Parental Reactions to Toddlers' Disruptive Behavior (1 CE)

$14.99
In stock
SKU
1342CE

Number of Credits: 1

This course is for: Clinical Psychologists, Counselors, and Marriage & Family Therapists

Course By: Ken Springer, PhD

Content By: Schulz, S., Leijten, P., Shaw, D. S., & Overbeek, G. (2019). Parental reactivity to disruptive behavior in toddlerhood: An experimental study. Journal of Abnormal Child Psychology, 47, 779-790.

https://doi.org/10.1007/s10802-018-0489-4

Course Description: Studies show that children's disruptive behaviors may increase their parents' use of negative or inconsistent parenting strategies, and that these strategies may inadvertently reinforce the disruptive behaviors. However, the specific mechanisms through which disruptive child behavior affects parenting are not well-understood. The present study used an experimental approach to determine how a challenging parenting situation affected parents' self-efficacy and stress levels, and whether parents' behavior toward their two-year-old children subsequently changed. Each parent was assigned to either a control condition, in which they and their child engaged in free play with toys, or an experimental condition, which introduced challenges such as preventing the child from playing with the toys while still visible. The researchers found that compared to the control group, parents in the experimental group exhibited less state self-efficacy and more stress. These effects were particularly strong among parents who had low levels of trait self-efficacy, but not among parents with high levels of trait stress. The results suggest that parenting interventions should not focus solely on teaching parenting skills, but should also seek to promote self-efficacy in challenging parenting situations.

Learning Objectives:

  1. Understand the rationale for the study and the experimental methods through which data were collected
  2. Describe the main findings of the study concerning the impact of parenting challenges on parents' self-efficacy and levels of stress
  3. Integrate the strengths and limitations of the study, and summarize the practical implications for supporting positive parenting strategies

Course Outline:

  • Read and understand Parental reactivity to disruptive behavior in toddlerhood: An experimental study
  • Review the Course Description and Learning Objectives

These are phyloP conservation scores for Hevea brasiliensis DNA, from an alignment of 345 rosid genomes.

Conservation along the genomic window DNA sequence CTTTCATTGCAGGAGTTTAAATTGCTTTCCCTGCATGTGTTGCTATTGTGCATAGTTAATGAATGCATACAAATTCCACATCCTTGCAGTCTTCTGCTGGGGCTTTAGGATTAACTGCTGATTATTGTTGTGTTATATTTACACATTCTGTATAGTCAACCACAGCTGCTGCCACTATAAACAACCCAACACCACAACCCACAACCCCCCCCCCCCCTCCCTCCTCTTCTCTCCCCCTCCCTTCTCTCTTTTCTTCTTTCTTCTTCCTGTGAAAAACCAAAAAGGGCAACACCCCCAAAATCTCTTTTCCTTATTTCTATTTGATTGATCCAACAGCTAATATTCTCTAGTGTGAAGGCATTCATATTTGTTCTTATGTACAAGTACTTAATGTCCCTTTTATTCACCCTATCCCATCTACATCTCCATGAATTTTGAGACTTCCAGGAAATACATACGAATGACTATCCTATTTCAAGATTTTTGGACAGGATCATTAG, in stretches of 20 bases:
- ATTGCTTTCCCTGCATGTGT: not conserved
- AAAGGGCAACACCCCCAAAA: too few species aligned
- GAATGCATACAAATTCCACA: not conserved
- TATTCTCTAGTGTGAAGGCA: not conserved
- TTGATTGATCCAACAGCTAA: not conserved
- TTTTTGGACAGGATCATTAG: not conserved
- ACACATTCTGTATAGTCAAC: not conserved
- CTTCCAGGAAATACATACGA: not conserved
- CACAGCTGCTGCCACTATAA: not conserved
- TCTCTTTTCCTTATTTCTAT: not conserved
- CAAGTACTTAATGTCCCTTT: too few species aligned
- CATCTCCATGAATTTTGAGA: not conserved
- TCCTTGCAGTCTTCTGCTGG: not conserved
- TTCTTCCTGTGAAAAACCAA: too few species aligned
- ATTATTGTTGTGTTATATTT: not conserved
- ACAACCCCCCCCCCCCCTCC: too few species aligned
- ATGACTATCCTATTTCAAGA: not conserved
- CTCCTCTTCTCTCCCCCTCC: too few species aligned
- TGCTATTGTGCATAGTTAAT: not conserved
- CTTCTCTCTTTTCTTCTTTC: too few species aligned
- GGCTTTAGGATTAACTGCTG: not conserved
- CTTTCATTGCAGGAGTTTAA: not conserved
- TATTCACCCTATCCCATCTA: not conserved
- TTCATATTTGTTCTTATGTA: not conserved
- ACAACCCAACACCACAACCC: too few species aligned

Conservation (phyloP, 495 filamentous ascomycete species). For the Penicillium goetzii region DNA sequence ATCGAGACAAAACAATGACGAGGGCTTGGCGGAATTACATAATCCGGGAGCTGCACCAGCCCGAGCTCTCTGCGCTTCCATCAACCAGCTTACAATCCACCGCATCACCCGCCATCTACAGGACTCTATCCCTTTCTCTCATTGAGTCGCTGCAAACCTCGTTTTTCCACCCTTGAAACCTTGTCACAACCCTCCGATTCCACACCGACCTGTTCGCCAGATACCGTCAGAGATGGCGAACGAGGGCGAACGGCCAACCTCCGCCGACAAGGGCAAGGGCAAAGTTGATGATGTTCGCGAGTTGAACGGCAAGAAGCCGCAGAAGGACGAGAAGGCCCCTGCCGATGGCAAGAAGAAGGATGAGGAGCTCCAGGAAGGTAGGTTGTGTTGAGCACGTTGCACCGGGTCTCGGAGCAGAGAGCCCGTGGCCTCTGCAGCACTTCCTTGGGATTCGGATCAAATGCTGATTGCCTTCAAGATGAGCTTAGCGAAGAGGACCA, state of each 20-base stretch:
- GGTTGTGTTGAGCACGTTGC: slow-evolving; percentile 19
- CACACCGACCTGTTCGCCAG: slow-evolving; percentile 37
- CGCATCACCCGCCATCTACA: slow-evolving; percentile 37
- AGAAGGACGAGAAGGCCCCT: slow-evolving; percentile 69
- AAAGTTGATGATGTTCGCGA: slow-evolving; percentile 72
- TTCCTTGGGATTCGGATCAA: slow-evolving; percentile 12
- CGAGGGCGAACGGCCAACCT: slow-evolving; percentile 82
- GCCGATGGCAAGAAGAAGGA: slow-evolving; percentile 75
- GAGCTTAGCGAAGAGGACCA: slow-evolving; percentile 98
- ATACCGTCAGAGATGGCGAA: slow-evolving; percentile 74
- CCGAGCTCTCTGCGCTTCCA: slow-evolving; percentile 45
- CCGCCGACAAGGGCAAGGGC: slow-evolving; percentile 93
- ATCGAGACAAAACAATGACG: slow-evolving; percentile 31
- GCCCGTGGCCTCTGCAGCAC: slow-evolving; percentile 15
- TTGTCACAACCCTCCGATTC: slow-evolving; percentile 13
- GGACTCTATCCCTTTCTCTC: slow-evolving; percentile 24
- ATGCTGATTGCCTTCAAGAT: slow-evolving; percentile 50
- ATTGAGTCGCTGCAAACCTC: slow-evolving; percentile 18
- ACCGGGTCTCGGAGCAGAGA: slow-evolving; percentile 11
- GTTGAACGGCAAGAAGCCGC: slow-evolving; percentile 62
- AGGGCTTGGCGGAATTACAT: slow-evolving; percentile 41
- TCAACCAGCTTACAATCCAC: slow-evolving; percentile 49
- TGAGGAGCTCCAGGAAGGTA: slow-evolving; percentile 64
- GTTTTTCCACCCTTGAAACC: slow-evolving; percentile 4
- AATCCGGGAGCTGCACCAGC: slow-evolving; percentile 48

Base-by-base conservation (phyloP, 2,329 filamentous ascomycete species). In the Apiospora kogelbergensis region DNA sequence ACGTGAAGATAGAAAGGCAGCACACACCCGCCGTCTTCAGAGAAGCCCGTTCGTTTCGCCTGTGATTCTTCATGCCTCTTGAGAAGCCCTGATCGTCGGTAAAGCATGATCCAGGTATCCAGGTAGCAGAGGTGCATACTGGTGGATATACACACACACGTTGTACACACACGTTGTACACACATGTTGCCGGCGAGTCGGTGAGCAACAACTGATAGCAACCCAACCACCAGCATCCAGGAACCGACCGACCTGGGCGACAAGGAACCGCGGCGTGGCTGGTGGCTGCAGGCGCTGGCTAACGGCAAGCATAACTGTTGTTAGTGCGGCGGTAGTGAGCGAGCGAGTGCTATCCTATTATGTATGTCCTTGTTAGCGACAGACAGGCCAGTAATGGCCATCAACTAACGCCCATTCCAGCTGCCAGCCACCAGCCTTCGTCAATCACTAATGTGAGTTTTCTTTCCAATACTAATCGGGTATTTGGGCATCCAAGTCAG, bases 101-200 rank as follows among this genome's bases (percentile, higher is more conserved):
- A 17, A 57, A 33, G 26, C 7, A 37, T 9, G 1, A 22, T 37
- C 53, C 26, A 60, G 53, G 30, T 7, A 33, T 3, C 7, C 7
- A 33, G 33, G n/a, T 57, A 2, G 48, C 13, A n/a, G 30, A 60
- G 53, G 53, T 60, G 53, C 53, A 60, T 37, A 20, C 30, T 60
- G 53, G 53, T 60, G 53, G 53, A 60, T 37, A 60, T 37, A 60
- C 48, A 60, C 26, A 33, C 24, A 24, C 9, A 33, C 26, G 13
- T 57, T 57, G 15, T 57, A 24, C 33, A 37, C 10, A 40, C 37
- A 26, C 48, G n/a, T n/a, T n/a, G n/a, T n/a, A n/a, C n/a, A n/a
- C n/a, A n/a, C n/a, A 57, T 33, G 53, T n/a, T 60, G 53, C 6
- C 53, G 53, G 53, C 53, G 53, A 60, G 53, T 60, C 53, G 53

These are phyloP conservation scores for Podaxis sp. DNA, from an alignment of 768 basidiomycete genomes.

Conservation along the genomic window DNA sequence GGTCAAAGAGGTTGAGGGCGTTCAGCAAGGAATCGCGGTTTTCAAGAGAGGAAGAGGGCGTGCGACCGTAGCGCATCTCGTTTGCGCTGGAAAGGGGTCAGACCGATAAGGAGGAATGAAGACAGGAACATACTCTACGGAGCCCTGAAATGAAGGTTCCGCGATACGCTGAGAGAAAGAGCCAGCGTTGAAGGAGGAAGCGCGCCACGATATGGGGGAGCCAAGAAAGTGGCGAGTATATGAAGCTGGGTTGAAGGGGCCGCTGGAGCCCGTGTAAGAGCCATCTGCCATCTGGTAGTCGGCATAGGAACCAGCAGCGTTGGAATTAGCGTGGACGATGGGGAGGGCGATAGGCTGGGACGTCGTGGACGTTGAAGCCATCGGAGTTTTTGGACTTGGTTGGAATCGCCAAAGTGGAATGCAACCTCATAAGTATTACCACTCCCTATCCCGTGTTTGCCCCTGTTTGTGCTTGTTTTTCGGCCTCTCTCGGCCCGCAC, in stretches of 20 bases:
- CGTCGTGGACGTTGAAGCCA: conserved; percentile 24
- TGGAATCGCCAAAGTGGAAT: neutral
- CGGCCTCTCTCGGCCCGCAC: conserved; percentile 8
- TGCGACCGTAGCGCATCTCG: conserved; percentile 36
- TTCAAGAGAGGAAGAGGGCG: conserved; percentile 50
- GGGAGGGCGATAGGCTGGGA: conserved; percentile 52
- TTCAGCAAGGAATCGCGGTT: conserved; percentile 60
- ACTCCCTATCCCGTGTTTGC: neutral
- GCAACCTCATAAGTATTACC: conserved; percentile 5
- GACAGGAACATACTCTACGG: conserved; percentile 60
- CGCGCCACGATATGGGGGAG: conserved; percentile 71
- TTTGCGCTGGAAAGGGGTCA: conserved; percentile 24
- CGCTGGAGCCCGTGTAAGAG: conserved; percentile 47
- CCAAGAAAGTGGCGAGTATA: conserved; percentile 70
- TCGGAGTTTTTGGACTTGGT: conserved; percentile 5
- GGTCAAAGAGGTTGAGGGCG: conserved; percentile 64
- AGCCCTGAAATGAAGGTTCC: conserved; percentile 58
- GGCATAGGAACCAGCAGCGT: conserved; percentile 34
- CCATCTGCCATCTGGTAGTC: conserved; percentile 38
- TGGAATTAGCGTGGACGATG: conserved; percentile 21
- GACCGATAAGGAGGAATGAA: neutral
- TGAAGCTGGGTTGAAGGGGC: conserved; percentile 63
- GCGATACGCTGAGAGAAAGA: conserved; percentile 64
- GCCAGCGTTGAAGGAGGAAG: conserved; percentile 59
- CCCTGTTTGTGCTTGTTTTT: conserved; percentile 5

• Understand the rationale for examining the impact of children's disruptive behavior on parental self-efficacy and stress levels
  • Understand the experimental design and procedure, as well as the approach to measuring parental self-efficacy and stress levels
  • Analyze the differences between the experimental and control groups in state self-efficacy and distress, as well as how these differences were influenced by trait characteristics
  • Integrate the study's key findings, strengths, limitations, and practical implications
  • Work through the post-test questions, using the article as the sole basis for your answers
  • Revisit the article for any missed questions and/or to better understand how disruptive child behavior can affect parental self-efficacy and levels of stress

Approvals:

Association for Advanced Training in the Behavioral Sciences is approved by the American Psychological Association (APA) to sponsor continuing education for psychologists. Association for Advanced Training in the Behavioral Sciences maintains responsibility for this program and its contents.

Association for Advanced Training in the Behavioral Sciences has been approved by NBCC as an Approved Continuing Education Provider, ACEP No. 5750. Programs that do not qualify for NBCC credit are clearly identified. Association for Advanced Training in the Behavioral Sciences is solely responsible for all aspects of the programs.

Florida Board of Clinical Social Work, Marriage & Family Therapy and Mental Health Counseling - #50-11015

Florida Board of Psychology #50-5452

NYSED:

Social Workers: Association for the Advanced Training in the Behavioral Sciences is recognized by the New York State Education Department's State Board for Social Work as an approved provider of continuing education for licensed social workers #SW-0112.

Counselors: Association for the Advanced Training in the Behavioral Sciences is recognized by the New York State Education Department's State Board for Mental Health Counselors as an approved provider of continuing education for licensed counselors #MHC-0165.

Marriage Family Therapists: Association for the Advanced Training in the Behavioral Sciences is recognized by the New York State Education Department's State Board for Marriage Family Therapists as an approved provider of continuing education for licensed Marriage Family Therapists #MFT-0077.

The sponsor of this program has been approved to offer Continuing Education credit for Certified Addiction Specialists (CAS) in accordance with the American Academy of Health Care Providers in the Addictive Disorders. Approval No. 20-1420.

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More Information
Board ApprovalsAmerican Psychological Association (APA), NBCC, Florida Board - Social Work, MFT, Counseling, and Psychology, NYSED - Social Work, MFT and Counseling Only, American Academy of Health Care Providers in the Addictive Disorders
CE FormatOnline, Text-Based